When You Give a Tree an Email Address


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Officials assigned the trees ID numbers and email addresses in 2013 as part of a program designed to make it easier for citizens to report problems like dangerous branches. The “unintended but positive consequence,” as the chair of Melbourne’s Environment Portfolio, Councillor Arron Wood, put it to me in an email, was that people did more than just report issues. They also wrote directly to the trees—everything from banal greetings and questions about current events to love letters and existential dilemmas. “The email interactions reveal the love Melburnians have for our trees,” Wood said.

These sorts of initiatives encourage civic engagement and perhaps help with city maintenance, but they also enable people’s relationship with their city to play out at the micro level. Why have a favorite park when you can have a favorite park bench?

It’s a dynamic that is playing out more broadly, too, in concert with a profound shift toward the ubiquity of interactive, cloud-connected technologies. Modern tools for communicating, publishing, and networking aren’t just for connecting to other humans, but end up establishing relationships between people and anthropomorphized non-human objects, too. The experience of chatting with a robot or emailing a tree may be delightful, but it’s not really unusual.

The move toward the Internet of Things only encourages the sense that our objects are not actually things but acquaintances. This phenomenon isn’t entirely new: The urge to talk back to devices and appliances dates at least to the broadcast era. (As television ownership became common in the 20th century, newspaper columnists marveled at the new national pastime of shouting back at the television set.)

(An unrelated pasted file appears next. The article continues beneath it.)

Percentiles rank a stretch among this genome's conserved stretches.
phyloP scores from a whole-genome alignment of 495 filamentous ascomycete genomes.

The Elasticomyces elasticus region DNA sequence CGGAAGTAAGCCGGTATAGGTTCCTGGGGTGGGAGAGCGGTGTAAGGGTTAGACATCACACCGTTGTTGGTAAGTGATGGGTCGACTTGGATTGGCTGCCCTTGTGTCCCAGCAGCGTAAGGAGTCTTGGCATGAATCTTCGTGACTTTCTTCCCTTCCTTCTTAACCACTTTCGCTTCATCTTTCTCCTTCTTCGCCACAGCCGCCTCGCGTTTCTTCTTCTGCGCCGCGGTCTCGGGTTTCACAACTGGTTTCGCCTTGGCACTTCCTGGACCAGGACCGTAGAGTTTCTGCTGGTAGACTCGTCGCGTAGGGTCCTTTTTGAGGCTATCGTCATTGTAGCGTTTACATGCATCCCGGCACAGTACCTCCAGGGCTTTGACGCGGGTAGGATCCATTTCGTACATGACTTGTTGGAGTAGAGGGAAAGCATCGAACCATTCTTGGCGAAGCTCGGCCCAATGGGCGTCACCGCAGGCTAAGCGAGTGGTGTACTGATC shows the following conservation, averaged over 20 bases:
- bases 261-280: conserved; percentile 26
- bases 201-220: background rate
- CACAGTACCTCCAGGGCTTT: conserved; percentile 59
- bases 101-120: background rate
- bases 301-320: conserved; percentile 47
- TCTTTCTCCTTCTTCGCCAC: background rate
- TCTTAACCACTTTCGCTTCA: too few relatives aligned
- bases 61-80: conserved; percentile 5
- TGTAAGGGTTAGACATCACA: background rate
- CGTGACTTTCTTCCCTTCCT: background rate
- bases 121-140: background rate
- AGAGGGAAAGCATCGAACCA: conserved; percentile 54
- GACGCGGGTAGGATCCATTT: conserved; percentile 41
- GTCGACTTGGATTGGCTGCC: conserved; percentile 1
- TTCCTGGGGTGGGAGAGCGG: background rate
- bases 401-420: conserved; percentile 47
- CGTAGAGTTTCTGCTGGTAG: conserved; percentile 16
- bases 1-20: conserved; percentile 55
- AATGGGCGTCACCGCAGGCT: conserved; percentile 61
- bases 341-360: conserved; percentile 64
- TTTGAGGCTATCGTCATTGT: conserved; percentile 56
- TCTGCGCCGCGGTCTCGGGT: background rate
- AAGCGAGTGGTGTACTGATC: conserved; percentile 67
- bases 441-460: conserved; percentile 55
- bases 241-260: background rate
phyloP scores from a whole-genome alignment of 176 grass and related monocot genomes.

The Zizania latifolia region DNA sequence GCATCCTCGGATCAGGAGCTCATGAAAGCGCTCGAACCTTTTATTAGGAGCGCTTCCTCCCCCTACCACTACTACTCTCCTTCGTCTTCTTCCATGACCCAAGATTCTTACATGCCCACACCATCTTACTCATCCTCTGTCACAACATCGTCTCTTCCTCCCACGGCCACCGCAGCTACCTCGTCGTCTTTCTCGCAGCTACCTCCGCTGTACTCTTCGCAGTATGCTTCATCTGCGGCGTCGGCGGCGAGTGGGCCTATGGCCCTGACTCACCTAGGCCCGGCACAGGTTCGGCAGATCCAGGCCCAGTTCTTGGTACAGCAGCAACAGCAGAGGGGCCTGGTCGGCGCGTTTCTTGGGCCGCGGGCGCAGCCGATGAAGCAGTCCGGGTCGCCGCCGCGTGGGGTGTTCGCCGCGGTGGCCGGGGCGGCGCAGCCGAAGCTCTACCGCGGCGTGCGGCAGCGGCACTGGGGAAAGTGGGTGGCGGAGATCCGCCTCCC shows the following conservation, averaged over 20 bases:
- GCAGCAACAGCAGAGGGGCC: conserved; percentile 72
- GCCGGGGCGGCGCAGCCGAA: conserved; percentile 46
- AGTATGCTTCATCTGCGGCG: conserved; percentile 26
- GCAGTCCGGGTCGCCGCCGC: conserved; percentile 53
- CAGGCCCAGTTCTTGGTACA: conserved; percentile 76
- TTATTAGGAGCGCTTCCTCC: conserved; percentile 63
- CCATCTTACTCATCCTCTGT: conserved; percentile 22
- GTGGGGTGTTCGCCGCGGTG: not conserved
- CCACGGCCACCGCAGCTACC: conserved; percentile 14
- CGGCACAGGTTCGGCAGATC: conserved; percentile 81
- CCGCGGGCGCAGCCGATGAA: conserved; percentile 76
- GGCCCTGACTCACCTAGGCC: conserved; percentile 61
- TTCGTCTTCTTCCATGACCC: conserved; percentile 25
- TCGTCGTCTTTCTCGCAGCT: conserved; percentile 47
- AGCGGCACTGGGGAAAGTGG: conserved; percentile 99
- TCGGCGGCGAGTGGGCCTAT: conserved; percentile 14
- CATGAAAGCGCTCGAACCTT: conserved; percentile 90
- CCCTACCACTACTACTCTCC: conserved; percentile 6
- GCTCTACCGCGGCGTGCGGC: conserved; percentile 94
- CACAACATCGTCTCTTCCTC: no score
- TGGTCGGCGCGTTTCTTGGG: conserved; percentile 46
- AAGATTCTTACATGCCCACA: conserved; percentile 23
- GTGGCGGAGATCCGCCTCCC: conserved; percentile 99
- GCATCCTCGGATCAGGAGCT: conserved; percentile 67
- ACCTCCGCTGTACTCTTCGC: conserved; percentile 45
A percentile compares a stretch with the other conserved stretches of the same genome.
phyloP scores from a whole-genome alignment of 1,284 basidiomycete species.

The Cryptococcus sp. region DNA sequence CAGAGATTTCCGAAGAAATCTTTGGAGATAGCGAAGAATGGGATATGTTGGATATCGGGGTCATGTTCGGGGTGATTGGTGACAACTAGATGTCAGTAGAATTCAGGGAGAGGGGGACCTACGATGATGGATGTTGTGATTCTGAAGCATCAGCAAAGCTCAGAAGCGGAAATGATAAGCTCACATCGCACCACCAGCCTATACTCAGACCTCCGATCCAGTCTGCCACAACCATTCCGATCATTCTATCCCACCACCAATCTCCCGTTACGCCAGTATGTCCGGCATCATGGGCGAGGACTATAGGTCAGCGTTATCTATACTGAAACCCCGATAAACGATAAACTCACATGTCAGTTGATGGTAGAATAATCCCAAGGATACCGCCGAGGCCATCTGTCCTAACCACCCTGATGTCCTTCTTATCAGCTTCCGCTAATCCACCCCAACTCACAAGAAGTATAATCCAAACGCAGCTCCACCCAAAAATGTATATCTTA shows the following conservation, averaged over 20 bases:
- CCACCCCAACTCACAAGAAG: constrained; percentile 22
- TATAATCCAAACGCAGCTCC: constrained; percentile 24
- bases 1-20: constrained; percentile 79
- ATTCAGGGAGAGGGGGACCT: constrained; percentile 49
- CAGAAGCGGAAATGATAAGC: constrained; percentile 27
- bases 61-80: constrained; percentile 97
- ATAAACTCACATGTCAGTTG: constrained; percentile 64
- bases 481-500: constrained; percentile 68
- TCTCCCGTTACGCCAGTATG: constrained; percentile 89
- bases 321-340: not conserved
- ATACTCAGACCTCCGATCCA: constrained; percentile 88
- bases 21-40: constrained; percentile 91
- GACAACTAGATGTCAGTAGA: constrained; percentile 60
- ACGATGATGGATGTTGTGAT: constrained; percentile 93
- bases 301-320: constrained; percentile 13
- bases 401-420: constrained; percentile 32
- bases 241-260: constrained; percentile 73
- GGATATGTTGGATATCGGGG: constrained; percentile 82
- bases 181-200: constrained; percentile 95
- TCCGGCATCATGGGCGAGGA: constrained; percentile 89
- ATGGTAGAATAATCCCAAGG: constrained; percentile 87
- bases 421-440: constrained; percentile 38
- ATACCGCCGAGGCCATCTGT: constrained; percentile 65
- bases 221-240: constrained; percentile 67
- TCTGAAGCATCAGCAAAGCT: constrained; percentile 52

Internet of Things Teddy Bear Leaked 2 Million Parent and Kids Message Recordings

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As we’ve seen time and time again in the last couple of years, so-called “smart” devices connected to the internet—what is popularly known as the Internet of Things or IoT—are often left insecure or are easily hackable, and often leak sensitive data. There will be a time when IoT developers and manufacturers learn the lesson and make secure by default devices, but that time hasn’t come yet. So if you are a parent who doesn’t want your loving messages with your kids leaked online, you might want to buy a good old fashioned teddy bear that doesn’t connect to a remote, insecure server.

Smart Doesn’t Always Mean an Easy Home

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There’s a reason they call them Smart Homes, not Easy Homes…  Smart devices address household problems great and small. For Adam Justice, a vice president of Grid Connect, the ConnectSense outlet made by the company ended a perpetual spat. “It solves the problem of my wife and I both being in bed and arguing over who is going to get up to turn out the lights,” he said. “So you could say it solves marital problems.” …Even so, that’s not enough, Mr. Dumas said. If you follow a predictable routine, he explained, “After a few times, it should ask, ‘We notice when you get home and it’s dark out, you turn on the hallway light, then turn on ESPN; do you want us to do that?’ ”  But that’s easier said than done.

“It’s so simple to comprehend the internet of Things 2.0, and people think we are there, and we aren’t,” Mr. Dumas said. “We are at 1.0, and there is a lot of value there, but 2.0 is where we need to go.”